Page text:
« Last Edit: April 19, 2019, 09:54:01 PM by Tom Bishop »
"The biggest problem in astronomy is that when we look at something in the sky, we don’t know how far away it is" — Pauline Barmby, Ph.D., Professor of Astronomy

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Offline markjo

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Re: Elon musk
« Reply #25 on: April 19, 2019, 09:02:48 PM »
Driving is not a public freedom, markjo. Not everyone can drive large trucks and heavy machinery. Cars are dangerous to yourself and others, and you license to drive will be taken away if the government chooses.

Your example shows that the government does say what happens in regards to rockets and space, and can impose as many restrictions and requirements as they wish.
Almost every industry is subject to some sort of government regulation.  That doesn't preclude the idea of private industry.

Your example of a book with rocketry principles (which you apparently can't even buy unless you are a member of that organization) is hardly comparable to rocket technology and the substantial research and engineering design and testing needed to get to orbit.
First of all, you can buy that book on Amazon.  Secondly, it isn't hard to find other books on rocket design, navigation, etc.  Gaining the required knowledge is relatively easy.  Actually fabricating and building the rocket is the hard part (although 3D printing technology is making that a lot easier too).

You may as well tell us that anyone can build a nuclear weapon because there are some reaction equations on Wikipedia.
As with rockets, learning how to build a nuclear bomb is relatively easy.  Getting access to the appropriate fissile materials and actually building the bomb is the hard part.

BTW, one hardly needs rockets or nuclear bombs to create an improvised or otherwise low tech WMD.  We've already seen how much of a bang fertilizer and diesel fuel in the back of a truck can make and none of those components are particularly hard to get a hold of.
Abandon hope all ye who press enter here.

Science is what happens when preconception meets verification.

If you can't demonstrate it, then you shouldn't believe it.

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Re: Elon musk
« Reply #26 on: April 19, 2019, 10:22:49 PM »
Driving is not a public freedom, markjo. Not everyone can drive large trucks and heavy machinery. Cars are dangerous to yourself and others, and your license to drive will be taken away if the government chooses.

Your example shows that the government does say what happens in regards to rockets and space, and can impose as many restrictions and requirements as they wish.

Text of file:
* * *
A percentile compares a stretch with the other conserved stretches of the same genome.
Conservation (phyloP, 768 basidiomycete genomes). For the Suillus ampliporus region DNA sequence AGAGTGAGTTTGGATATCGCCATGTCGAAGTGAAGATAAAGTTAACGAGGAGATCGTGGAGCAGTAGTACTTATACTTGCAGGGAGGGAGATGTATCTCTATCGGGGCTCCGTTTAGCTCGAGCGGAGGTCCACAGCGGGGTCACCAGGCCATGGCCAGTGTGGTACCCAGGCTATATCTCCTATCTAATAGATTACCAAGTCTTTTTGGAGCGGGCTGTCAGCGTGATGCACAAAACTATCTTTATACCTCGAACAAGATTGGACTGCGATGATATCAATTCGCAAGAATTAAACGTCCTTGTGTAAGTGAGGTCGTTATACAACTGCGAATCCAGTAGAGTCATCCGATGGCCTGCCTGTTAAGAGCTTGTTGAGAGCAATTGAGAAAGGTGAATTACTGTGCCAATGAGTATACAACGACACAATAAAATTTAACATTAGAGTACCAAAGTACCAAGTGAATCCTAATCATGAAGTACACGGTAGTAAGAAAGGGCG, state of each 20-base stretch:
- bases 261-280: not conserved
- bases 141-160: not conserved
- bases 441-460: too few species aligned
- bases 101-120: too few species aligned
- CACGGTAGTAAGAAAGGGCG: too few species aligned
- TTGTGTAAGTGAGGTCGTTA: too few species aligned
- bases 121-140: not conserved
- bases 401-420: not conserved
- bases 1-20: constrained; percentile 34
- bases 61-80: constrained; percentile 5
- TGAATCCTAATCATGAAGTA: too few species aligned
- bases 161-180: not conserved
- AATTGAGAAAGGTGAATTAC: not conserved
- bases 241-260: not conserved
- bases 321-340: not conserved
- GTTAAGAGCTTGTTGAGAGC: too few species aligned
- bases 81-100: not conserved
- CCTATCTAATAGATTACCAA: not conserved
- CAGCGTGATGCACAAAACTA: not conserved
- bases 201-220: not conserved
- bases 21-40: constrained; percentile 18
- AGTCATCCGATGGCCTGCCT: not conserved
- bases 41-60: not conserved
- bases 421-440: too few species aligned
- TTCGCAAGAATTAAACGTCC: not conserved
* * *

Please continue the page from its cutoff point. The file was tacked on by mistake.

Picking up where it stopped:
Your example of a book with rocketry principles (which you apparently can't even buy unless you are a member of that organization or an affiliated institution) is hardly comparable to rocket technology and the substantial research and engineering design and testing needed to get to orbit. You may as well tell us that anyone can build a nuclear weapon because there are some reaction equations on Wikipedia.

What exactly is your argument here? That governments can impose as many restrictions and requirements as they wish on private industry? Gov't agencies like the FAA, the FCC, the EPA, the FDA, the ATF...? Sure they can. How is that relevant?
Not much is known about the celestial bodies and their distances.

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Offline Tom Bishop

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Re: Elon musk
« Reply #27 on: April 20, 2019, 03:29:21 PM »
Almost every industry is subject to some sort of government regulation.  That doesn't preclude the idea of private industry.

Regulation means that the government controls it. The government controls space. Your idea of private space industry is just that, an idea. An idea that the government controls.

Hence your argument loops back around to an appeal to the integrity of the government. When you say "private space companies" we must add "who are instructed by government" to that sentence.
« Last Edit: April 20, 2019, 03:48:34 PM by Tom Bishop »
"The biggest problem in astronomy is that when we look at something in the sky, we don’t know how far away it is" — Pauline Barmby, Ph.D., Professor of Astronomy

Re: Elon musk
« Reply #28 on: April 20, 2019, 05:22:03 PM »
Almost every industry is subject to some sort of government regulation.  That doesn't preclude the idea of private industry.